A couple weeks back, this site asked people what songs made them stop in their tracks. This begs the question of what kind of song commands enough attention to do so. It’s an unanswerable question or at least one with no definitive answer. Some would say the answer is a perfect pop song, but even that straightforward phrase is fraught with ambiguity. We’re all wired to engage with music differently and one listener’s pure pleasure is another’s cacophony. This is why the perfect pop song is a rare thing. It isn’t rare because of an objective lack of them, but rather the lack of an objective measure of what makes a pop song perfect.
That doesn’t mean, though, that it can’t be worthwhile or even fun to attempt such a measurement. A few basic qualities come to mind. Catchy is a given, often the function of a killer musical hook of the sort Ric Ocasek was a master in The Cars’ heyday. Ocasek also excelled in another essential category – the ability to balance detachment with a committed expression of desire. Collectively, these traits produced some of the 70s and 80s best pop songs.
The enduring effectiveness of this recipe can be heard in many more recent songs, the Fountains of Wayne’s 2003 hit “Stacy’s Mom” being one of the best examples. A teenager’s ode to a friend’s hot mother that redefines the term guilty pleasure, “Stacy’s Mom” would have felt right at home on The Cars’ debut album. What distinguishes it, though, are some lyrics that Ocasek himself might have envied. The lyrical twist that takes a song somewhere unexpected is often another key element in the perfect pop song. In “Stacy’s Mom,” that left turn comes at the end of the second verse when the narrator declares:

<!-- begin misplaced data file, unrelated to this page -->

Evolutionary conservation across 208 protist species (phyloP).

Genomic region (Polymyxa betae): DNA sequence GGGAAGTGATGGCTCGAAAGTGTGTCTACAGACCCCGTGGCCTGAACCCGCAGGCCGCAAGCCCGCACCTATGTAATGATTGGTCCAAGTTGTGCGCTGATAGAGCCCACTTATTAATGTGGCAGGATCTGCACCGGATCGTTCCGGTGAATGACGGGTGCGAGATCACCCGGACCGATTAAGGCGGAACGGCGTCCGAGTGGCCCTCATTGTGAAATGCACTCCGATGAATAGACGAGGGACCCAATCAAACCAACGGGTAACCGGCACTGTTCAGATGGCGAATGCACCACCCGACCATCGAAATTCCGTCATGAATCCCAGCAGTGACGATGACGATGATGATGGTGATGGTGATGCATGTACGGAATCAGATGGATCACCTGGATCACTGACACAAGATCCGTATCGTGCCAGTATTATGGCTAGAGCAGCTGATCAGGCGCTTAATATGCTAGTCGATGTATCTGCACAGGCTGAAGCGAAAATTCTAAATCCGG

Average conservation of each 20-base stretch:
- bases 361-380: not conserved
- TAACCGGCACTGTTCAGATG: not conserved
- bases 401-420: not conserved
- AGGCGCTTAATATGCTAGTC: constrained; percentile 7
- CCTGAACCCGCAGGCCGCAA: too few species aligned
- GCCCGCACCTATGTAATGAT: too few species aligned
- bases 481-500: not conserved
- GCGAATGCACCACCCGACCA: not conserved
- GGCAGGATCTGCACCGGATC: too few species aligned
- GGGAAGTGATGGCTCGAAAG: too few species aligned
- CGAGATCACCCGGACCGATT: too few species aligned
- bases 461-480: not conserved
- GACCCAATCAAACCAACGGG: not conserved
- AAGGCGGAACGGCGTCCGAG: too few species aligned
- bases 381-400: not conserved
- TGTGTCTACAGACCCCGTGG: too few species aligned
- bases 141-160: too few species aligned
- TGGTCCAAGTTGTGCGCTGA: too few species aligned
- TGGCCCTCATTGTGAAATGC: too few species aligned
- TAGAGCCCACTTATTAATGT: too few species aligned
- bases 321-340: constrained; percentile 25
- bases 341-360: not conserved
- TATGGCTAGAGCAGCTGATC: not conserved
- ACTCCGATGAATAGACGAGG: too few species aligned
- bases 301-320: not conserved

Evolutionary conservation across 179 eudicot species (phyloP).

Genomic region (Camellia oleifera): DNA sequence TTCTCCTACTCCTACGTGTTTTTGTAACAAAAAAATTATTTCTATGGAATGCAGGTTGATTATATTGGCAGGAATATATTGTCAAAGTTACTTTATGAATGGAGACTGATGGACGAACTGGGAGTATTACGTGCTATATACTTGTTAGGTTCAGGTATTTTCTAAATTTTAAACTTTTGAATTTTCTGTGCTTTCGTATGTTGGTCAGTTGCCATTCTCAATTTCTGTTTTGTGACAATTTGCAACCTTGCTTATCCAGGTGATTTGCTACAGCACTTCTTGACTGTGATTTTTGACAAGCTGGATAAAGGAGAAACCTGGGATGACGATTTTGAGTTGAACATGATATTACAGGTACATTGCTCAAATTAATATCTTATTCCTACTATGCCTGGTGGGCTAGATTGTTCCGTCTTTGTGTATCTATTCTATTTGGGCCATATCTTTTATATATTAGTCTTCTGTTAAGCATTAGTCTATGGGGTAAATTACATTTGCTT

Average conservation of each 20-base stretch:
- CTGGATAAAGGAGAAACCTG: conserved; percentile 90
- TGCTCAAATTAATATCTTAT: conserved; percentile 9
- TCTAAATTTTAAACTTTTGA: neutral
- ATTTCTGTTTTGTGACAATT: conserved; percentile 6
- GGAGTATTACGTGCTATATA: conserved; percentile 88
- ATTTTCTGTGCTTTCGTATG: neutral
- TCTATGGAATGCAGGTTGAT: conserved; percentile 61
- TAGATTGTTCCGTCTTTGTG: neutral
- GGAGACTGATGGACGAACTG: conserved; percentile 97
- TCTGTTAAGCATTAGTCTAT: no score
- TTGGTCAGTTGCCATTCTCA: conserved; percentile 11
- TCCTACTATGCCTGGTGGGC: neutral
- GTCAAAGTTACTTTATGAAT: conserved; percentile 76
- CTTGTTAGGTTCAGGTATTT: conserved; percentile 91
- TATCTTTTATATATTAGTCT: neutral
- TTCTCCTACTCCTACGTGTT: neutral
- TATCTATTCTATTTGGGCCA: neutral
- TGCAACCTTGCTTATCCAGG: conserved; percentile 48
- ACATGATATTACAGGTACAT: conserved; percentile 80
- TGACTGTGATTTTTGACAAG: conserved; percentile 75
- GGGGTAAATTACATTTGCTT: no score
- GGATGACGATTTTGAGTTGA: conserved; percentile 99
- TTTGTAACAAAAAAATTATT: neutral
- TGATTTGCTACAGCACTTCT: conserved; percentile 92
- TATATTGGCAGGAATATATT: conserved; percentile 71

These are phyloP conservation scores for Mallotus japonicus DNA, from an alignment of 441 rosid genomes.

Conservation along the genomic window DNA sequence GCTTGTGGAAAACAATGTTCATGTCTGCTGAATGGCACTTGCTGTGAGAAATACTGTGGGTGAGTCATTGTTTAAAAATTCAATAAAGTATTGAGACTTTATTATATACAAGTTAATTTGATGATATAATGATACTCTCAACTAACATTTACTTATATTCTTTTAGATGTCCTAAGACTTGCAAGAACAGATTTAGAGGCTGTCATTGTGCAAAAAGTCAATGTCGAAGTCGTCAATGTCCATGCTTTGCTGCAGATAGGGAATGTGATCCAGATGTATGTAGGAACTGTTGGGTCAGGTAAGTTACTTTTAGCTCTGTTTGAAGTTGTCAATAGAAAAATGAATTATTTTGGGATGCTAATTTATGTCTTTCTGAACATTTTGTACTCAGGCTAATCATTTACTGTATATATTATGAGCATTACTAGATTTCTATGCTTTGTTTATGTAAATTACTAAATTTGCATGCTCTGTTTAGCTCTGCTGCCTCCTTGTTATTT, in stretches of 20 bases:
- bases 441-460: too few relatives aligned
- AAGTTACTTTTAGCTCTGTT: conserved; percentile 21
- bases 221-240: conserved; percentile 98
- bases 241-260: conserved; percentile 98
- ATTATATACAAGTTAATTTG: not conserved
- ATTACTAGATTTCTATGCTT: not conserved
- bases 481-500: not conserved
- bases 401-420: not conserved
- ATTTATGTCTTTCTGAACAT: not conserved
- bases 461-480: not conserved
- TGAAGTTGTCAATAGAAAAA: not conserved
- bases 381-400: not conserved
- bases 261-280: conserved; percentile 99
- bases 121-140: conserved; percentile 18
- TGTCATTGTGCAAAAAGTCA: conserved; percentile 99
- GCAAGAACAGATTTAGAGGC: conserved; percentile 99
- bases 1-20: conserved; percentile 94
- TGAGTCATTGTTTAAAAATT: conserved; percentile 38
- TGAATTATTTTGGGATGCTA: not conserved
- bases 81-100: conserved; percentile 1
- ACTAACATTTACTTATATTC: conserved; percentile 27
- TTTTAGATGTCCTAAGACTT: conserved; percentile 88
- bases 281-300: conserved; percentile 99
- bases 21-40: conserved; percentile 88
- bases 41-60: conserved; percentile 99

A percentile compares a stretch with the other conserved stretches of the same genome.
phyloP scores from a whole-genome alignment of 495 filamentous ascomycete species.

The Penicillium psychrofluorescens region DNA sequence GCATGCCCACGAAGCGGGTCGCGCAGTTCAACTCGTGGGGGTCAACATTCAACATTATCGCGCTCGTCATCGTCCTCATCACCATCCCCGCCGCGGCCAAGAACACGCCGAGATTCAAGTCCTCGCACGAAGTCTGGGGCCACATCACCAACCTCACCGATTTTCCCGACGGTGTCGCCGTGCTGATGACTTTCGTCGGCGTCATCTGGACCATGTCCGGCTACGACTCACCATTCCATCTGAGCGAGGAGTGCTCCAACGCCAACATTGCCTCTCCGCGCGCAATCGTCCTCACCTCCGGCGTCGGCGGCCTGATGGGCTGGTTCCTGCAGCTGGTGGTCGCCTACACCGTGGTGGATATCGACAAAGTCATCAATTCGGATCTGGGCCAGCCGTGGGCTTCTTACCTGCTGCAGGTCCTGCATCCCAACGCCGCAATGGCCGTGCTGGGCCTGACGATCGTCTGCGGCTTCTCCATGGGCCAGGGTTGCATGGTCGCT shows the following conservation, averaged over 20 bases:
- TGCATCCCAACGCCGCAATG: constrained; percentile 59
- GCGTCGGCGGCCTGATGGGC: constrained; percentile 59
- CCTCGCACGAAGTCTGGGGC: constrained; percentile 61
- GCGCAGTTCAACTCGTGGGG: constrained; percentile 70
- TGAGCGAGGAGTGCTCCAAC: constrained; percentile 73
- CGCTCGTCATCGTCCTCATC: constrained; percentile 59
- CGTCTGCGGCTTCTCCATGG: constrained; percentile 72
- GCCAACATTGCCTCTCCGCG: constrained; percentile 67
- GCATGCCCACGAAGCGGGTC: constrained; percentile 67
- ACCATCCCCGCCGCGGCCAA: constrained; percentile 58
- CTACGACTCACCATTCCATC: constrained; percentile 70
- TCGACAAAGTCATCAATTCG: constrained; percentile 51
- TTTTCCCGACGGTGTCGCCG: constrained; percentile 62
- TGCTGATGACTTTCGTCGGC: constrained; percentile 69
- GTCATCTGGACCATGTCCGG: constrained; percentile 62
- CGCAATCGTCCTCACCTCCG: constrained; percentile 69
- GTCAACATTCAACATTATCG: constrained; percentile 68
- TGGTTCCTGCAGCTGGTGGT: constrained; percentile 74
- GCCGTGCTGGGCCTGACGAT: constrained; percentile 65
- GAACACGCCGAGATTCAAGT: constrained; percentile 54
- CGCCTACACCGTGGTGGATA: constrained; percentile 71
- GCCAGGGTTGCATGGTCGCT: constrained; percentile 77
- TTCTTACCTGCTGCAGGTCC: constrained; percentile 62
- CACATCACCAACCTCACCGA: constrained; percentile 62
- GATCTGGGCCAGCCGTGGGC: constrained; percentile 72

And I know that you think it’s just a fantasy
But since your dad walked out, your mom could use a guy like me
Fountains of Wayne songwriters Adam Schlesinger and Chris Collingwood clearly appreciate that an effective way to make teenage lust universal is to express it with such specificity and conviction that the listener can’t help but be pulled along. As in all of the group’s best work, the telling detail in the lyrics works its way into your mind just as much as the music. While they have yet to match “Stacy’s Mom” as a moment of pop transcendence, many of their attempts are nearly as good. And as always, the search for such moments is often a pleasure in itself.
Editor’s Note: This funny YouTube clip imagines a “hotline,” staffed by FoW, to help songwriters over their creative blocks. Anyone who’s ever tried to write ANYTHING will appreciate it. Stick around for the whole thing. It’s worth it.